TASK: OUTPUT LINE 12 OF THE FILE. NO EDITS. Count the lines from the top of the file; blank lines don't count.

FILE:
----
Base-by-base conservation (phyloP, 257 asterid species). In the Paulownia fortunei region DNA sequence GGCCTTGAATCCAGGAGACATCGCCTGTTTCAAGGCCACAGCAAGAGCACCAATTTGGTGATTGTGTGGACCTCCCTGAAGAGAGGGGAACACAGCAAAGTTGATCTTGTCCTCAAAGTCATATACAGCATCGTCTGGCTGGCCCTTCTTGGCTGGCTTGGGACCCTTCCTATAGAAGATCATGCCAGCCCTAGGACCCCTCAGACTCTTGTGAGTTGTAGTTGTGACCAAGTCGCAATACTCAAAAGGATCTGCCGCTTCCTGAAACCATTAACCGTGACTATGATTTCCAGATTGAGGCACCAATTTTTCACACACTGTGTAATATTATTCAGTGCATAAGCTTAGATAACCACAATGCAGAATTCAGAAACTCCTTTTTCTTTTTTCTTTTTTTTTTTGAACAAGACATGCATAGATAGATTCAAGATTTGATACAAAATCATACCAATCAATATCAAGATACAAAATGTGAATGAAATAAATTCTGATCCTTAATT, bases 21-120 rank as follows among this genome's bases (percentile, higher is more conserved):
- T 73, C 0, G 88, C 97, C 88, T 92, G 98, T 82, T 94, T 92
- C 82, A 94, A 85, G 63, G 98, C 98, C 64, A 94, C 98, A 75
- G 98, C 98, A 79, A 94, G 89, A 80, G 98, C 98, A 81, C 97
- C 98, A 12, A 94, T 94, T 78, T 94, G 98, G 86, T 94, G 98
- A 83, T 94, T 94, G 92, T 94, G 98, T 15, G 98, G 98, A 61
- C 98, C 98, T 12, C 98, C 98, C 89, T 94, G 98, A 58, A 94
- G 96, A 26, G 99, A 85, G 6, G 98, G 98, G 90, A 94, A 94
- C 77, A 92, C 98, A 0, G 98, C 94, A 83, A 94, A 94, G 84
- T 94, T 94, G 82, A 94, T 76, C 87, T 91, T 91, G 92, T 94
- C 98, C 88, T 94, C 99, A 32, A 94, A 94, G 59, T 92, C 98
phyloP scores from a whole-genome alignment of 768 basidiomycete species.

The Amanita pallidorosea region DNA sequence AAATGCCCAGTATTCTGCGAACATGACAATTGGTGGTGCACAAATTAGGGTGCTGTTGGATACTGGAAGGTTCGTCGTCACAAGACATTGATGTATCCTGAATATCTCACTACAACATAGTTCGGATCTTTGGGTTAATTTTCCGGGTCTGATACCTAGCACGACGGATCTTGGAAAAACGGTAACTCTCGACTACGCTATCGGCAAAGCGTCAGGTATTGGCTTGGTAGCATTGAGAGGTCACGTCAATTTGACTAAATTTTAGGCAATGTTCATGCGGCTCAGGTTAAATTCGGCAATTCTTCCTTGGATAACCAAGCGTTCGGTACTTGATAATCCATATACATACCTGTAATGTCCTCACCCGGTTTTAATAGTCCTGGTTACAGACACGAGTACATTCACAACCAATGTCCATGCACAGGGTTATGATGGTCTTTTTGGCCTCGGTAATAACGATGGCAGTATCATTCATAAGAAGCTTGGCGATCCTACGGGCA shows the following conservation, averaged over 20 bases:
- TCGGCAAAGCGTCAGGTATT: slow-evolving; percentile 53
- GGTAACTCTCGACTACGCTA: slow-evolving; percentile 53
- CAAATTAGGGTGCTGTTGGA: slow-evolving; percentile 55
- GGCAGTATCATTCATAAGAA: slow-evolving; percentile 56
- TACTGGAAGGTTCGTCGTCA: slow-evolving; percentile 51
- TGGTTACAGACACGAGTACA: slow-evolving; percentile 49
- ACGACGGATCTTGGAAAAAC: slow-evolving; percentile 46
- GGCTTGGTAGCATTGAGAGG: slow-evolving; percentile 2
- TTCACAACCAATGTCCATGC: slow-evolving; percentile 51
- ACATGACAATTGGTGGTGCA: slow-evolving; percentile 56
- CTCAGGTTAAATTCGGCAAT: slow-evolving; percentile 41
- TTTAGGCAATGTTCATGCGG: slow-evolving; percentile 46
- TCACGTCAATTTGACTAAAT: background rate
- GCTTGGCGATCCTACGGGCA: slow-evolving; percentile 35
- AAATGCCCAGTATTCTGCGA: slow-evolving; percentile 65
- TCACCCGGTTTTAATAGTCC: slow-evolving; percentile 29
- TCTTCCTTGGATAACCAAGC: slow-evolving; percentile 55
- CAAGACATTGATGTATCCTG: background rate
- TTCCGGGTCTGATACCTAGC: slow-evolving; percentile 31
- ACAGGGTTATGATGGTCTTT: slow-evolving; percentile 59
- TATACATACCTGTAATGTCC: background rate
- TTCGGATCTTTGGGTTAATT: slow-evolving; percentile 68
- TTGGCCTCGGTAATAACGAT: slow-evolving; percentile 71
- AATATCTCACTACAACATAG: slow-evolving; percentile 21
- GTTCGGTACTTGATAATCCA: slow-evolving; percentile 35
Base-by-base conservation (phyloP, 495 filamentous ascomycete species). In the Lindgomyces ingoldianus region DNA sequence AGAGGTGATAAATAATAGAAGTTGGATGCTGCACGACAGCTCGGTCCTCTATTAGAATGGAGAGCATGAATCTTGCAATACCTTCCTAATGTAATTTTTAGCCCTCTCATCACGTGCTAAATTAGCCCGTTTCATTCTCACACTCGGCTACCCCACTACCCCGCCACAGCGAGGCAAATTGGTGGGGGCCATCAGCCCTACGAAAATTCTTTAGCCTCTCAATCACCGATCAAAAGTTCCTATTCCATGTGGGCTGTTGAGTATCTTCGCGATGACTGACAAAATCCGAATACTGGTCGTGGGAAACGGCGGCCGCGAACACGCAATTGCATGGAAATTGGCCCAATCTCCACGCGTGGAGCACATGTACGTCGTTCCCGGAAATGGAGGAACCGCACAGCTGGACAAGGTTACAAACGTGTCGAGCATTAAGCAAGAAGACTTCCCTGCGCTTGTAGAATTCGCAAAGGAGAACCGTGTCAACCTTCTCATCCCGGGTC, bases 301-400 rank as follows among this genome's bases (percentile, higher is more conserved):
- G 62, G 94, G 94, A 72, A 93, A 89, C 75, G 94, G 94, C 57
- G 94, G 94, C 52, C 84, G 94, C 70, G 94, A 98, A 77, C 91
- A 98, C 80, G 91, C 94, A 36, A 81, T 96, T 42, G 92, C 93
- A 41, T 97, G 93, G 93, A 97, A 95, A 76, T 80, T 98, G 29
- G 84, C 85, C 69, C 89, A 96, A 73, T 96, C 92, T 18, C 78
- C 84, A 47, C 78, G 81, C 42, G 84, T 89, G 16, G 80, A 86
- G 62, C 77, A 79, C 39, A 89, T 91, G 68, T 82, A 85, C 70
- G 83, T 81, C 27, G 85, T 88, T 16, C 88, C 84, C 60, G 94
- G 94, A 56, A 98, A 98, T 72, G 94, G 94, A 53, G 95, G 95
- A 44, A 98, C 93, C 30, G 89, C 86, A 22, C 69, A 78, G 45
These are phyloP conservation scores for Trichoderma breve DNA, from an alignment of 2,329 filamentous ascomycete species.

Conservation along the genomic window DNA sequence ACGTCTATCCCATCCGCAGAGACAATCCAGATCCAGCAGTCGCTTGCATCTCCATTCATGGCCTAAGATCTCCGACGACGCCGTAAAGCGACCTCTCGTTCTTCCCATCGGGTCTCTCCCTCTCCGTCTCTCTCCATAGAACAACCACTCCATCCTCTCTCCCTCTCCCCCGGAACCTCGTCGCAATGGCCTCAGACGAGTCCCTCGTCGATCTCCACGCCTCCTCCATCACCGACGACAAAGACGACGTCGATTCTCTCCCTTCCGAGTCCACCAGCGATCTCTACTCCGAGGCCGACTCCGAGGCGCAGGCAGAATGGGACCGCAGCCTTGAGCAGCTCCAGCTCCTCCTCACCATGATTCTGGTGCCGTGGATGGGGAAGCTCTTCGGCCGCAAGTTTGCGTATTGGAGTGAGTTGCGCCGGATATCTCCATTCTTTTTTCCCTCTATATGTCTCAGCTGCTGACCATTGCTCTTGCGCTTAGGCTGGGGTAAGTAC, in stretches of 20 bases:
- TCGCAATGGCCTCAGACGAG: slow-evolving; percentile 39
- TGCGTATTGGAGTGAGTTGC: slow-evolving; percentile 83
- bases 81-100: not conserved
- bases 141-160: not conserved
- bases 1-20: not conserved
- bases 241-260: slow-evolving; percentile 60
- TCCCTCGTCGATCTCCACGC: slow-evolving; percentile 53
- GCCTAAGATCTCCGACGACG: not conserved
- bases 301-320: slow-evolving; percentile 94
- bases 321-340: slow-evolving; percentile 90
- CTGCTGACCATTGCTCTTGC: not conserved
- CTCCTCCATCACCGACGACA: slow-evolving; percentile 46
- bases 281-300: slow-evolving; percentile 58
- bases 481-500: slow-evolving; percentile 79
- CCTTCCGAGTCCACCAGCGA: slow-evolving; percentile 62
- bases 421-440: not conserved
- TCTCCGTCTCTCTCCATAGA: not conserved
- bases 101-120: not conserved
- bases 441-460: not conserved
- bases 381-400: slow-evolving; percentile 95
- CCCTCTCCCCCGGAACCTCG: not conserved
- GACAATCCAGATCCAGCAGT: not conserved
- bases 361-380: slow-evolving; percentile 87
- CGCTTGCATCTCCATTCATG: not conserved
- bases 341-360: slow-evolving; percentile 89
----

phyloP scores from a whole-genome alignment of 768 basidiomycete species.